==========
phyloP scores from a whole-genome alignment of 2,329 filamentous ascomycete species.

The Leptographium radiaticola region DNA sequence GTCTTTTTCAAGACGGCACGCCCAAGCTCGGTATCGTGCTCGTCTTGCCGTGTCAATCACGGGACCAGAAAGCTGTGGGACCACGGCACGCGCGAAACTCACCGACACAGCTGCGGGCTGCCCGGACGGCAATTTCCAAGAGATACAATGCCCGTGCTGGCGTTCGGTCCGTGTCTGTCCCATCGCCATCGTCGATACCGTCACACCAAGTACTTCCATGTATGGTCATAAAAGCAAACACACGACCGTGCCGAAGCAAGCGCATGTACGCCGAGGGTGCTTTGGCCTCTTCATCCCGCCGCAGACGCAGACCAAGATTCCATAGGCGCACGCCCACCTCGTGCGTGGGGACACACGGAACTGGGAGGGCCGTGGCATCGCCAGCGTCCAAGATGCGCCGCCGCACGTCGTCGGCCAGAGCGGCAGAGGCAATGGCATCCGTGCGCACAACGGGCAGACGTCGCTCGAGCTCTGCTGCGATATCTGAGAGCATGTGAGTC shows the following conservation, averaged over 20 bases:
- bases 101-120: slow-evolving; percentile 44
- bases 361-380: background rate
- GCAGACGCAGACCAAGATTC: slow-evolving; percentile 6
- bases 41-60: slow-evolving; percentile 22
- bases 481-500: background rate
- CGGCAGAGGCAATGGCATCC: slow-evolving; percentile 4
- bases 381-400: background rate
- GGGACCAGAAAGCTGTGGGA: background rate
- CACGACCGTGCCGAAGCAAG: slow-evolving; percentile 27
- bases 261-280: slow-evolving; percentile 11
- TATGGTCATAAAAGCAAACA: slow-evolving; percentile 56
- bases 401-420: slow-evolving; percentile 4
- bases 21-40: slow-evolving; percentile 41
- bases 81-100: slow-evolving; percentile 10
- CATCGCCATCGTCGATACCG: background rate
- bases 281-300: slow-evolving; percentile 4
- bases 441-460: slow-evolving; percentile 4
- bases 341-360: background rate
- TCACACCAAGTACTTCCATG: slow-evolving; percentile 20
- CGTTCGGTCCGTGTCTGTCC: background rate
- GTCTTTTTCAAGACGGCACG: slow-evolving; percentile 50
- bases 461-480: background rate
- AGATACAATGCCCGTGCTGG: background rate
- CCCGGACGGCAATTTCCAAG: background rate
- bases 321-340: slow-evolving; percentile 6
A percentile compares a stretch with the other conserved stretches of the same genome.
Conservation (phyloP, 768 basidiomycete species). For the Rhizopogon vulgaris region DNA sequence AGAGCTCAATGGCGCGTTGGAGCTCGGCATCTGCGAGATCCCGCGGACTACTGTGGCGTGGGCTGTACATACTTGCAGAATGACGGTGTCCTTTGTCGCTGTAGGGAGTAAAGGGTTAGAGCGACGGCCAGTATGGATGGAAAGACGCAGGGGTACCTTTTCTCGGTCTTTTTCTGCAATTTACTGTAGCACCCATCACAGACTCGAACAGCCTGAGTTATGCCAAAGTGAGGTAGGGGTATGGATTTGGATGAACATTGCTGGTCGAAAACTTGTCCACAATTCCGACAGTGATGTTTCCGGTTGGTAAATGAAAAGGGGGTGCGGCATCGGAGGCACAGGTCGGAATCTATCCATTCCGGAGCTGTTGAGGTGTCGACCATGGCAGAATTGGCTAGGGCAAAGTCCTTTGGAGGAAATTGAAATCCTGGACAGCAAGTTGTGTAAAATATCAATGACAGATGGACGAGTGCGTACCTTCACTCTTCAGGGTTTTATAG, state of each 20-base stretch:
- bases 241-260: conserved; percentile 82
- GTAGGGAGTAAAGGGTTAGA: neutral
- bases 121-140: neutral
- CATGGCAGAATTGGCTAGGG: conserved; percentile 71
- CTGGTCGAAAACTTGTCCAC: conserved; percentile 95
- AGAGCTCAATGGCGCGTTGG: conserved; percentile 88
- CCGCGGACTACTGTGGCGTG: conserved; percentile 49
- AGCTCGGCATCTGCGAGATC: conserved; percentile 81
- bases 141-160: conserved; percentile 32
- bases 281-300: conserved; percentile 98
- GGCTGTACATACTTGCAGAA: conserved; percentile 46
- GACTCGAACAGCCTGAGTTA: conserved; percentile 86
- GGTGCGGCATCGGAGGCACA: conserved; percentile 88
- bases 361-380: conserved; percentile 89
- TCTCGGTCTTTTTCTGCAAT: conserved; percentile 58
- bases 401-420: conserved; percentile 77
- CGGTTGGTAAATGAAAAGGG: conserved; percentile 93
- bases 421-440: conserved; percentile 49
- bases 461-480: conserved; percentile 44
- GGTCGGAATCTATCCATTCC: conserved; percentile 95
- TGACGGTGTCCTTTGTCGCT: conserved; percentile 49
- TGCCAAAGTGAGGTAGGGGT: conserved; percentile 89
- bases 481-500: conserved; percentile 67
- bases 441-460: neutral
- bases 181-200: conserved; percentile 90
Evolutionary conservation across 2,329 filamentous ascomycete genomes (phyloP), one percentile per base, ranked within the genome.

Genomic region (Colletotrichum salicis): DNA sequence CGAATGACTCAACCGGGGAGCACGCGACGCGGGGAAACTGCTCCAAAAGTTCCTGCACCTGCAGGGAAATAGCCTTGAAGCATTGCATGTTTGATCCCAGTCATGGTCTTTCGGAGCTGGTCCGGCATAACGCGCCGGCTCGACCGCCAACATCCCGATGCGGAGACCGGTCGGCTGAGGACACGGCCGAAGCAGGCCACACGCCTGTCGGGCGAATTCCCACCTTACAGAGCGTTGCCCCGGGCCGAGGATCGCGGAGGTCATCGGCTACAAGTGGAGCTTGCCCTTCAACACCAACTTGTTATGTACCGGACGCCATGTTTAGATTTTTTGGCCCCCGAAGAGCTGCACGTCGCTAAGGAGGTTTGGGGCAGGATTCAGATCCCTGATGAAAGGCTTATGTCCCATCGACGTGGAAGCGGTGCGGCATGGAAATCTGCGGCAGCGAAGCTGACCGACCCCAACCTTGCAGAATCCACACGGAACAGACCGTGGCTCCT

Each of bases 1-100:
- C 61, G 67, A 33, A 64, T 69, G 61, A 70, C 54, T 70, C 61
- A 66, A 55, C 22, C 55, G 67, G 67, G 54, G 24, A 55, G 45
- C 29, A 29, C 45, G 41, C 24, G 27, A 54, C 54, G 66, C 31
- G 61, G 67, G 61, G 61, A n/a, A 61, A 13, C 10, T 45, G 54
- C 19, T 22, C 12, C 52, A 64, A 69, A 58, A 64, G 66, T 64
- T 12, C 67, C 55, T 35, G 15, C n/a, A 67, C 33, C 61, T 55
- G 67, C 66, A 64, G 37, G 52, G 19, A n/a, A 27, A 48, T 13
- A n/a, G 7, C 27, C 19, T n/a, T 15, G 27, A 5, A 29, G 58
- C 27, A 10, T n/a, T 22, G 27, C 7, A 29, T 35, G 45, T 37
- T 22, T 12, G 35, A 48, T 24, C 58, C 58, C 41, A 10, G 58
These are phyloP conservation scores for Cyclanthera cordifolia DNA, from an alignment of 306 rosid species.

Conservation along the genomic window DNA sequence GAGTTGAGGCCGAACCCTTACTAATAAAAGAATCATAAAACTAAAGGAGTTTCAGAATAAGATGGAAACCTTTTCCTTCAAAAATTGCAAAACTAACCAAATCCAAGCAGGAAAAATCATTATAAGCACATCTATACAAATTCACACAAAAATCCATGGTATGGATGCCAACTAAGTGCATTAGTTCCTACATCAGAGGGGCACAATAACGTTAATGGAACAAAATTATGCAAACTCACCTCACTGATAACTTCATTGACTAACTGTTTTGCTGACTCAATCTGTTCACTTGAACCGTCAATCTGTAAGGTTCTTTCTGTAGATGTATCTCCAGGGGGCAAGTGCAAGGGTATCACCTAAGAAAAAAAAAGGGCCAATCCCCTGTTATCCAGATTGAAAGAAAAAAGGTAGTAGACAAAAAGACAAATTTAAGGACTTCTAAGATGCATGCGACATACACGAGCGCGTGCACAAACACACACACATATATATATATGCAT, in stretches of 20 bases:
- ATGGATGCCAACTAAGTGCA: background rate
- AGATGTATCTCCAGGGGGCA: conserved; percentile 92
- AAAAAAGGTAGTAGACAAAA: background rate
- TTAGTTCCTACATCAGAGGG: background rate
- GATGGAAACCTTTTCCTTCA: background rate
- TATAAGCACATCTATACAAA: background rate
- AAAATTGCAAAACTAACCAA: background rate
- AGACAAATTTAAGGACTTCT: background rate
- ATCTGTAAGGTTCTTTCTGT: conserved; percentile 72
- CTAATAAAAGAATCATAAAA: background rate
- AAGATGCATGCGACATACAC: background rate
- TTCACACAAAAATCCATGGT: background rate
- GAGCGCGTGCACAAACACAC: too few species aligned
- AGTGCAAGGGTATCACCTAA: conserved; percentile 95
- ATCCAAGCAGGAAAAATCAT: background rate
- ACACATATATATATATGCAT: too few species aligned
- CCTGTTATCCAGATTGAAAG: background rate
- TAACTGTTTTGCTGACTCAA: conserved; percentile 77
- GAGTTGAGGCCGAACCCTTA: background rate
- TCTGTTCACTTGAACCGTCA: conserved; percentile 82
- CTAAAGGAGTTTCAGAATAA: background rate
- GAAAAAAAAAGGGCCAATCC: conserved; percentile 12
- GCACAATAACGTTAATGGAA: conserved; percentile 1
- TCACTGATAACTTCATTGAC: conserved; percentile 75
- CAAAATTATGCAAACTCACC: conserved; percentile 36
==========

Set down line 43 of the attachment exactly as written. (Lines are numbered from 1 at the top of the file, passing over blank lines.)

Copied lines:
- bases 361-380: conserved; percentile 89